Up-coming Events Search
Tools
Print
Font Size:
Translation
Channels
Mondaq on Twitter
 
Register for Access and our Free Biweekly Alert for
This service is completely free. Access 250,000 archived articles from 100+ countries and get a personalised email twice a week covering developments (and yes, our lawyers like to think you’ve read our Disclaimer).
 
Email Address
Company Name
Password
Confirm Password
Position
Mondaq Topics -- Select your Interests
 Accounting
 Anti-trust
 Commercial
 Compliance
 Consumer
 Criminal
 Employment
 Energy
 Environment
 Family
 Finance
 Government
 Healthcare
 Immigration
 Insolvency
 Insurance
 International
 IP
 Law Performance
 Law Practice
 Litigation
 Media & IT
 Privacy
 Real Estate
 Strategy
 Tax
 Technology
 Transport
 Wealth Mgt
Regions
Africa
Asia
Asia Pacific
Australasia
Canada
Caribbean
Europe
European Union
Latin America
Middle East
U.K.
United States
Worldwide Updates
Registration (you must scroll down to set your data preferences)

Mondaq Ltd requires you to register and provide information that personally identifies you, including your content preferences, for three primary purposes (full details of Mondaq’s use of your personal data can be found in our Privacy and Cookies Notice):

  • To allow you to personalize the Mondaq websites you are visiting to show content ("Content") relevant to your interests.
  • To enable features such as password reminder, news alerts, email a colleague, and linking from Mondaq (and its affiliate sites) to your website.
  • To produce demographic feedback for our content providers ("Contributors") who contribute Content for free for your use.

Mondaq hopes that our registered users will support us in maintaining our free to view business model by consenting to our use of your personal data as described below.

Mondaq has a "free to view" business model. Our services are paid for by Contributors in exchange for Mondaq providing them with access to information about who accesses their content. Once personal data is transferred to our Contributors they become a data controller of this personal data. They use it to measure the response that their articles are receiving, as a form of market research. They may also use it to provide Mondaq users with information about their products and services.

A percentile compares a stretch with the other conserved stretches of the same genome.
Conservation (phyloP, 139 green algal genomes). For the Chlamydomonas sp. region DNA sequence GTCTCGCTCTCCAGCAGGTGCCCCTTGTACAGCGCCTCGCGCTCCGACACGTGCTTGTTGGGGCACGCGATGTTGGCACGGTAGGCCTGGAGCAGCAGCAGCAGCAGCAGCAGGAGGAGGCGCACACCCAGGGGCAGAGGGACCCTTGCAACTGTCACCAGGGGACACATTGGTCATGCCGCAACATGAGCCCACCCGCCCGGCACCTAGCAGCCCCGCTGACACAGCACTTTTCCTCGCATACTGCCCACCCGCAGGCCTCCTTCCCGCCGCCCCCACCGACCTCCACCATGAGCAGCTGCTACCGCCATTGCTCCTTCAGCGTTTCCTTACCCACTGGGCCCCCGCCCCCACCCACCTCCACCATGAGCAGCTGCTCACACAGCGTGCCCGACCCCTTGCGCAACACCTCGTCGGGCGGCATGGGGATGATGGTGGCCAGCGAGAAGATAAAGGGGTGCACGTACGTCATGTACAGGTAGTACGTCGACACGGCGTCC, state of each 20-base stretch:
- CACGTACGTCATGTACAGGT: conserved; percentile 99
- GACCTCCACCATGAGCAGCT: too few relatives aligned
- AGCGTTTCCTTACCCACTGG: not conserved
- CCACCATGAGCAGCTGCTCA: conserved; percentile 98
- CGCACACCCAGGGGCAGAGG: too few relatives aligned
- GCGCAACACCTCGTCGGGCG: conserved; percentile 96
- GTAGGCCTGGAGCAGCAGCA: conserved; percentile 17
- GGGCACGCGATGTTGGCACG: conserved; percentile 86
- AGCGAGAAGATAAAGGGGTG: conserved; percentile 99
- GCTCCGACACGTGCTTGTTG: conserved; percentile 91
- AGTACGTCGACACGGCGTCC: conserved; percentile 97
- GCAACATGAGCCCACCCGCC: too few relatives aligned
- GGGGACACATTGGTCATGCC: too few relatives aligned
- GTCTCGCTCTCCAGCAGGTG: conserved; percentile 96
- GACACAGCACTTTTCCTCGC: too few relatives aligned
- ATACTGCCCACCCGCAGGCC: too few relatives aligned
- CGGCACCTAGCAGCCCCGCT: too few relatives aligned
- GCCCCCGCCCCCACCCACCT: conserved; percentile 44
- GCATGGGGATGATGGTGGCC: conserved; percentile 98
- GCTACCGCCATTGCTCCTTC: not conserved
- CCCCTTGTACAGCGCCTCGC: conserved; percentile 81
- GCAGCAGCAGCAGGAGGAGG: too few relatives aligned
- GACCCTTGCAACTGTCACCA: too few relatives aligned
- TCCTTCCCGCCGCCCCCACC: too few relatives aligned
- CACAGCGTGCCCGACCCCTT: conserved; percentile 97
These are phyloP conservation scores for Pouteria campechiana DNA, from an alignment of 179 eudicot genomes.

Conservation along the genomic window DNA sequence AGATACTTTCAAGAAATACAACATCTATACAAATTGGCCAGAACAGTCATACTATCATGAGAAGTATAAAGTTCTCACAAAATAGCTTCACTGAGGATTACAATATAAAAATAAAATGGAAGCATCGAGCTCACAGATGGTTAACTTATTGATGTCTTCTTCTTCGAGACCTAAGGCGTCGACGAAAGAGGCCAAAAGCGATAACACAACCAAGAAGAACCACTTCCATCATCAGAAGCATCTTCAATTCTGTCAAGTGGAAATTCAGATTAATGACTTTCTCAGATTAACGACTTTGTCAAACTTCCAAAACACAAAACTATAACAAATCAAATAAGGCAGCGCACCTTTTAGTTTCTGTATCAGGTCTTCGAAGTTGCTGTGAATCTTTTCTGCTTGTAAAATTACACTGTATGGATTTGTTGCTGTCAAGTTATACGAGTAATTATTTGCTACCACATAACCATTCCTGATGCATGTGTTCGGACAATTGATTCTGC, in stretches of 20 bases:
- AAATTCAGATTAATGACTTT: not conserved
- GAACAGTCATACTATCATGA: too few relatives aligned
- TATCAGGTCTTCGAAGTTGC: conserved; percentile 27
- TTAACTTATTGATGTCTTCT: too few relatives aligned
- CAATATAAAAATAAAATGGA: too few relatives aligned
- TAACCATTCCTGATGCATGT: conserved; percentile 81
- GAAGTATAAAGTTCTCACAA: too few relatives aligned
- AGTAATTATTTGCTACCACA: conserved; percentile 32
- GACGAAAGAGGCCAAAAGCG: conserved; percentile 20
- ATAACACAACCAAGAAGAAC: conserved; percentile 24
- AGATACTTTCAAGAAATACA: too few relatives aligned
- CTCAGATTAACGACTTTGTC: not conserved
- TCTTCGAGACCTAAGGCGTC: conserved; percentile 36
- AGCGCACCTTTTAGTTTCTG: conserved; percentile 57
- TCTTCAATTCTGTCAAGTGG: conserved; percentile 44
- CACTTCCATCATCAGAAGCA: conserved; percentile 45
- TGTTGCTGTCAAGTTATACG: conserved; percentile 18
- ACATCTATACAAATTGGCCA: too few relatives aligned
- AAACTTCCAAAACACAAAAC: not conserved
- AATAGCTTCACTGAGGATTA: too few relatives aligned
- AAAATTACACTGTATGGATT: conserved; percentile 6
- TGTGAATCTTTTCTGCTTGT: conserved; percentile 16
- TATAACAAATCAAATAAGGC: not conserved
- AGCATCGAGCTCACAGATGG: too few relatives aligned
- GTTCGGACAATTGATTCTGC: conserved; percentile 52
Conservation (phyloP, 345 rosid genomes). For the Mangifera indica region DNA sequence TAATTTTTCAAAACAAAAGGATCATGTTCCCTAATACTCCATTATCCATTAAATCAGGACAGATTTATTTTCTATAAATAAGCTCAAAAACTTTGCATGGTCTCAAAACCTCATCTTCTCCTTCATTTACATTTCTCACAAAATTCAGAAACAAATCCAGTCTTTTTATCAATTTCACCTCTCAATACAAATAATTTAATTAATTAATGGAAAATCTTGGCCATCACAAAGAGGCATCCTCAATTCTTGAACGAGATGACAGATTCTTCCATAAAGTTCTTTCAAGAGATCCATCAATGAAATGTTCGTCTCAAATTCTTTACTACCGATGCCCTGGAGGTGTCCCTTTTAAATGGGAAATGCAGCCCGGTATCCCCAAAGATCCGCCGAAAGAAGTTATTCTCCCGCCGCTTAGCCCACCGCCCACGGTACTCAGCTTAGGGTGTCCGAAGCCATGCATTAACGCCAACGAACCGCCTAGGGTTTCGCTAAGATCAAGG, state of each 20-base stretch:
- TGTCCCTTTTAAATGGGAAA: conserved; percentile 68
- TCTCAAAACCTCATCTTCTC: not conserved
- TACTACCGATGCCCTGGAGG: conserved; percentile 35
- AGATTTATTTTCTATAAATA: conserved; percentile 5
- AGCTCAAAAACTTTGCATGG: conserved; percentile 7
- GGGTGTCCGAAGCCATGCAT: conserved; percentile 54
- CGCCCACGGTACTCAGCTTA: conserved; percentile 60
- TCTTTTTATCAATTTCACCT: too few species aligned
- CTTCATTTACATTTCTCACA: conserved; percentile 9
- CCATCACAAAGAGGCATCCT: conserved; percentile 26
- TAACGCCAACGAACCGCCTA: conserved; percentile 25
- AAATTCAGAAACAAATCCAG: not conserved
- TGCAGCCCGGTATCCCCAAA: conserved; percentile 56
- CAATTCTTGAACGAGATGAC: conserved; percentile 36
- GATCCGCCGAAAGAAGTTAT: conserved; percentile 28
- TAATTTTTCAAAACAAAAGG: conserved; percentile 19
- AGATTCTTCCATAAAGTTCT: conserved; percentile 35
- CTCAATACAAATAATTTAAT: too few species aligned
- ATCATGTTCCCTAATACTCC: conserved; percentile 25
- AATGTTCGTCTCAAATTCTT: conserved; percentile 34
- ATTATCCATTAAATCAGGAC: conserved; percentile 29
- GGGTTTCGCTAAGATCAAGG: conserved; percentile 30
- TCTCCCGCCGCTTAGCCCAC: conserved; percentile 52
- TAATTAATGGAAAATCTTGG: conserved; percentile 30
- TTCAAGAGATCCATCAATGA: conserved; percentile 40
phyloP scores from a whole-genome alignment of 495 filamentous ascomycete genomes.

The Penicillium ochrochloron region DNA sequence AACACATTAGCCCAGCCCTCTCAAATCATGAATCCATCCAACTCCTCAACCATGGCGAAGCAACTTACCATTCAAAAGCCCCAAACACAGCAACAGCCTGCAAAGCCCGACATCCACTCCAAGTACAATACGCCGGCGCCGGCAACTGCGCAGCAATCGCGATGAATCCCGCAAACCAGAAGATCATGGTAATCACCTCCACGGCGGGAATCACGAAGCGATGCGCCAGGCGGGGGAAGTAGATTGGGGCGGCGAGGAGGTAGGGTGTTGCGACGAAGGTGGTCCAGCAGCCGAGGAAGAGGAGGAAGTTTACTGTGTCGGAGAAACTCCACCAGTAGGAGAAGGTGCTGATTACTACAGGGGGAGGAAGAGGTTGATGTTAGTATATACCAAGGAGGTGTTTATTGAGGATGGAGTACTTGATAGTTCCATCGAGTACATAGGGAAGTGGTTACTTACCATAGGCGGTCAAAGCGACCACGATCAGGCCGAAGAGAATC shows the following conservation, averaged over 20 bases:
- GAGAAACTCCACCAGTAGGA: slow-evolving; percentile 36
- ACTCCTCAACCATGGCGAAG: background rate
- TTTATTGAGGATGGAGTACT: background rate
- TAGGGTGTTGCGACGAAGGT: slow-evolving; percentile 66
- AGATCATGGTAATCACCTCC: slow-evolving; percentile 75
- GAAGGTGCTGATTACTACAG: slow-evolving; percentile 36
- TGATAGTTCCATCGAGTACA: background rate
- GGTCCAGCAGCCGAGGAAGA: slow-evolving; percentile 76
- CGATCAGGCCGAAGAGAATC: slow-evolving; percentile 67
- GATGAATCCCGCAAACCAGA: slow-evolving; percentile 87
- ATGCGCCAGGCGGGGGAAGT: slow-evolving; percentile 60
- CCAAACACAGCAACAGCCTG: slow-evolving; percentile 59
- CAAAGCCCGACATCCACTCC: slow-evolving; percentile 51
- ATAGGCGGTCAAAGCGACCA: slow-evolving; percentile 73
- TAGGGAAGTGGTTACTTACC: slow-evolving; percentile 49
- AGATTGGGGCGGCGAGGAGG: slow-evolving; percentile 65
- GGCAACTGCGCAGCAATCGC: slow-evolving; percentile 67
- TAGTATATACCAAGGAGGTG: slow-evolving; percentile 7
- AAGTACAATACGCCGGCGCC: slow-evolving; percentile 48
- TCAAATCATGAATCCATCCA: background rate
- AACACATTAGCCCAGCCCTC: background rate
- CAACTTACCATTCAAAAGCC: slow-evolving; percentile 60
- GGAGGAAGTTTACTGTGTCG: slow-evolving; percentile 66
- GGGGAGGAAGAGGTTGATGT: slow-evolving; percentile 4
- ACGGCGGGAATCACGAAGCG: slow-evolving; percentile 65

Details of each Contributor to which your personal data will be transferred is clearly stated within the Content that you access. For full details of how this Contributor will use your personal data, you should review the Contributor’s own Privacy Notice.

Please indicate your preference below:

Yes, I am happy to support Mondaq in maintaining its free to view business model by agreeing to allow Mondaq to share my personal data with Contributors whose Content I access
No, I do not want Mondaq to share my personal data with Contributors

Also please let us know whether you are happy to receive communications promoting products and services offered by Mondaq:

Yes, I am happy to received promotional communications from Mondaq
No, please do not send me promotional communications from Mondaq
Terms & Conditions

Mondaq.com (the Website) is owned and managed by Mondaq Ltd (Mondaq). Mondaq grants you a non-exclusive, revocable licence to access the Website and associated services, such as the Mondaq News Alerts (Services), subject to and in consideration of your compliance with the following terms and conditions of use (Terms). Your use of the Website and/or Services constitutes your agreement to the Terms. Mondaq may terminate your use of the Website and Services if you are in breach of these Terms or if Mondaq decides to terminate the licence granted hereunder for any reason whatsoever.